Last week’s Aspen Ideas: Health festival reflected many of the changing dynamics in health and health care. Notably, a number of sessions across the four days examined how consumerism and technology are shaping the patient experience of care.
Enhancing the patient experience
An AHA-sponsored panel on “Health Care Without an Address” moderated by AHA Executive Vice President and Chief Operating Officer Maryjane Wurth, looked at the ways hospitals and health systems are adapting to this new push beyond their traditional boundaries, and what this shift means for affordability, patient outcomes and the care experience. Efforts include utilizing technology, such as artificial intelligence, wearable devices and telemedicine; keeping better records and using data in the most effective way; bringing in new skillsets outside of traditional medicine; and building community partnerships that add value.
Wurth was joined by AHA Board Chairman Brian Gragnolati, president and CEO of Atlantic Health System in New Jersey; AHA board member John Haupert, president and CEO, Grady Health System (GA); and Saum Sutaria, M.D., COO, Tenet Healthcare. Each leader provided details of how their facility reaches underserved patients, and they stressed that different approaches work as long as they focus on the individual.
For example, Haupert described how his safety-net hospital created eight primary care medical homes — each led by a primary care physician and consisting of a pharmacist, nutritionist, behavioral health worker, care manager, social worker and patient navigator — that care for 2,000 patients at each location. “We have had to, over the years as a super safety-net provider, envision how we can reduce, and continue to reduce, the cost of care while at the same time improving health,” Haupert said.
Gragnolati spoke about experimental methods of reaching patients, including his own network’s distribution of sites of care, and the benefits of trying new approaches. “I’m seeing access improve,” Gragnolati said. “I’m seeing people actively work at lowering per capita spending in their communities and providing better health.”
You can listen to the full session on the AHA’s podcast channel, Advancing Health.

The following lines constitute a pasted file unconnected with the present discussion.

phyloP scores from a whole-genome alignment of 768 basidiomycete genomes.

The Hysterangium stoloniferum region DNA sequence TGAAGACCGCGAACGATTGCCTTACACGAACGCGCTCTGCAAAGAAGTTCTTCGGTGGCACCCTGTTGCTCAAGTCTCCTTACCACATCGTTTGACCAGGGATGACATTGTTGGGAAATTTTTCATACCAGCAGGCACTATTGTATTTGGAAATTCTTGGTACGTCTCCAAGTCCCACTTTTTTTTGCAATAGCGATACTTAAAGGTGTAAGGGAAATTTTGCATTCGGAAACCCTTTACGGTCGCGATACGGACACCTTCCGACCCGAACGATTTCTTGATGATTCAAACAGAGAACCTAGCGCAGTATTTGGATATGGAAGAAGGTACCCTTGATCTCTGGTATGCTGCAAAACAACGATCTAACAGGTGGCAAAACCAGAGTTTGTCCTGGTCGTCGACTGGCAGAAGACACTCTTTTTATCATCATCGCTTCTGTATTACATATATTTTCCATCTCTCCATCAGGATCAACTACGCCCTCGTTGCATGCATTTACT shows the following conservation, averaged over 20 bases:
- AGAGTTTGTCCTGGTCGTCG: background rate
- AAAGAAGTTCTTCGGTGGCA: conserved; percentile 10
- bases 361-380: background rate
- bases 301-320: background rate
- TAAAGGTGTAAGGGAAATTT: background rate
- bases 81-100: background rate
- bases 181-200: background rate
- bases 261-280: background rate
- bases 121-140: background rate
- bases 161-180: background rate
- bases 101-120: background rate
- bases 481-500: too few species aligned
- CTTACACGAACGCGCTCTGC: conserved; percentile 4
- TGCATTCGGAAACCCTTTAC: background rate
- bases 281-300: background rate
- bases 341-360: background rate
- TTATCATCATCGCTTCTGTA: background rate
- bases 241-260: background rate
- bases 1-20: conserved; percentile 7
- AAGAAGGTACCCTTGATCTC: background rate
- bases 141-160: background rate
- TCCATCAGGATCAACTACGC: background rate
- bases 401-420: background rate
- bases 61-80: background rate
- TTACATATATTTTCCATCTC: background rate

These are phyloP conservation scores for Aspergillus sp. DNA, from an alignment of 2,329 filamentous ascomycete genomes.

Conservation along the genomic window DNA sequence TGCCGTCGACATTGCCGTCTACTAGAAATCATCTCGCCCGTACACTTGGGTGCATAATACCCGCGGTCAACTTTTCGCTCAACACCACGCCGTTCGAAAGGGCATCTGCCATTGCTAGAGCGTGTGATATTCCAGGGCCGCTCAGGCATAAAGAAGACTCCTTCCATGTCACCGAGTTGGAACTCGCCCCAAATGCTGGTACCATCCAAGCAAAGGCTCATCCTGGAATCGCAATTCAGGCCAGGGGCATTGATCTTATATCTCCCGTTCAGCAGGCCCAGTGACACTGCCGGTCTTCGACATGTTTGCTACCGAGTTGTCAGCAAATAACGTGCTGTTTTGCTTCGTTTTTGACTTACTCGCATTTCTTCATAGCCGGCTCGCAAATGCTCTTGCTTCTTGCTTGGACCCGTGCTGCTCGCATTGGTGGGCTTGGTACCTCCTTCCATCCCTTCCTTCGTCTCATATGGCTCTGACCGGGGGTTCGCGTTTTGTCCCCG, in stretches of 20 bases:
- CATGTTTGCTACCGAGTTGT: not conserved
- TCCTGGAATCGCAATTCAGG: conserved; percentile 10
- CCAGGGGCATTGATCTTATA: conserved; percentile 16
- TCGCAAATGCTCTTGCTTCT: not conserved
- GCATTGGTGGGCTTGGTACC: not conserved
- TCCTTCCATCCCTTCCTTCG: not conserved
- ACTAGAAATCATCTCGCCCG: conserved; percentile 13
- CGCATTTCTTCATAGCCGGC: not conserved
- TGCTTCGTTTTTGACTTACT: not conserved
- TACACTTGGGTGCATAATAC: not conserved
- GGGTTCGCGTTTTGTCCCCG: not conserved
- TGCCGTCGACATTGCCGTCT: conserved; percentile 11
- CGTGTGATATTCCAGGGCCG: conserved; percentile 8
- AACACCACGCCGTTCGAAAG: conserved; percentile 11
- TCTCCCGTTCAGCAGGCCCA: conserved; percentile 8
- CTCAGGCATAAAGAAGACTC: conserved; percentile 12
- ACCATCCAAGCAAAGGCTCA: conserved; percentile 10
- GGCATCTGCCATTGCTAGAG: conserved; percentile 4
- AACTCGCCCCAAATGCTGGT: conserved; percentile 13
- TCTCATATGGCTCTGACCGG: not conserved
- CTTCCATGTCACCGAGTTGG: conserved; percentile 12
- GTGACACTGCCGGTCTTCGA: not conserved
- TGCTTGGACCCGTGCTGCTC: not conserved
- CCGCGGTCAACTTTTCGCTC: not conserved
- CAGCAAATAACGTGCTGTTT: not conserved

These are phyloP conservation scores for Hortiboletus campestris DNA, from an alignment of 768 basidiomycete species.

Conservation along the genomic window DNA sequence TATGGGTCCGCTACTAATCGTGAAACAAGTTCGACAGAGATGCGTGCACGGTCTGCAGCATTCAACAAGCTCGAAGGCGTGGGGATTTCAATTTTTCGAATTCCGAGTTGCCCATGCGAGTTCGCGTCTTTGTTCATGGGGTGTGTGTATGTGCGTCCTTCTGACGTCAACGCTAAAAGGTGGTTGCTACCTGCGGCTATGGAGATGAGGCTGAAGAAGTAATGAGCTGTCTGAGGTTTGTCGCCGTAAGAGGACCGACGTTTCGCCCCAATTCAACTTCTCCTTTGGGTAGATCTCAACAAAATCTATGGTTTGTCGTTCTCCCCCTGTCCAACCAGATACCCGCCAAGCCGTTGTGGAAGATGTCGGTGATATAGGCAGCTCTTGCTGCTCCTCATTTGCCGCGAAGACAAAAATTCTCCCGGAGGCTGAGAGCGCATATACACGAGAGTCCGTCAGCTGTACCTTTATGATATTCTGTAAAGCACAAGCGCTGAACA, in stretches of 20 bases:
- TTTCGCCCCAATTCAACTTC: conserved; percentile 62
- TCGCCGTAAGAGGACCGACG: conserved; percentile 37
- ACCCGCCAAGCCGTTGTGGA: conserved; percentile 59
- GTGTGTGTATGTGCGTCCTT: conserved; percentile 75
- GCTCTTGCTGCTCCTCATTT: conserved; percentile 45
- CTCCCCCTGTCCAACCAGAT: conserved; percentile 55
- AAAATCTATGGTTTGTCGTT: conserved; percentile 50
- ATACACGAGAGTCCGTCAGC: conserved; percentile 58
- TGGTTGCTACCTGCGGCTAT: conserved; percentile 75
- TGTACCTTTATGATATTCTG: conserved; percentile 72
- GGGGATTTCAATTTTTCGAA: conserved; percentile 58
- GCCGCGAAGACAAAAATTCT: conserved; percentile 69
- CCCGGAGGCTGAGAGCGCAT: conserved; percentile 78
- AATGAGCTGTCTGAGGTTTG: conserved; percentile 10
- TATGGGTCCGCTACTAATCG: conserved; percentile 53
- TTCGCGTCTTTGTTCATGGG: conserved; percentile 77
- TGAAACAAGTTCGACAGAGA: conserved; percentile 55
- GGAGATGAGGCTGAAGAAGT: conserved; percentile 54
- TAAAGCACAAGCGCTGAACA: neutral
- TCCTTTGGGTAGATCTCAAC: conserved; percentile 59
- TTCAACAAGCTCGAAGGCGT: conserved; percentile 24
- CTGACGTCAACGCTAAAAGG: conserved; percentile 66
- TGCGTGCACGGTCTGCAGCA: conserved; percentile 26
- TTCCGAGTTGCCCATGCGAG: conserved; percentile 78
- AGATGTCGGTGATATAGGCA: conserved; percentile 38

Other panels explored how digital technology is helping put patients in control through the sharing of data and how health care providers are redesigning systems using human-centered design principles.
AHA board member Haupert also shared how patients are being negatively impacted by rising drug prices on a panel called “How Can Medicines be More Affordable?”
He discussed how the 340B drug savings program has helped Grady Health System, a safety-net provider in the Atlanta area, expand access to medications to its community.
Several panelists noted that the high price for new drugs, such as new hepatitis C treatments, means the treatments are not accessible for many patients.
A panel of business and finance leaders explored ”The Business Case for Health” and how financial wellness is inextricably tied to overall wellness and mental health. Panelists noted that, like physical heath, financial health is essential, and people need the ability to withstand shocks to the system. They shared how they are working with their own employees and clients to improve their financial and health literacy.
Addressing the social determinants of health
The social determinants of health also were a hot topic at the festival. Numerous panels focused on the impact of the social determinants on overall health and how hospitals and health systems, insurers and community stakeholders are innovating to address them.
In a keynote conversation, U.S. Surgeon General Jerome Adams, M.D., emphasized that “your zip code is more important than your genetic code when it comes to health outcomes.” He noted that, in Chicago, across seven subway stops, there is 25-year difference in life expectancy difference. And this is not uncommon in communities across America, he added.
“We have to understand health is much more than health care,” Adams said.
A separate panel looked at the influence of housing on health, including how urban planning can be used to improve access to transportation, lessen the concentration of poverty and improve access to care, especially for behavioral health. Panelists also discussed how health systems have taken on an anchor role, financing housing for vulnerable populations and workers across the spectrum.
An additional panel explored how health care providers and community stakeholders are working together to develop customized solutions to fit their communities’ unique needs.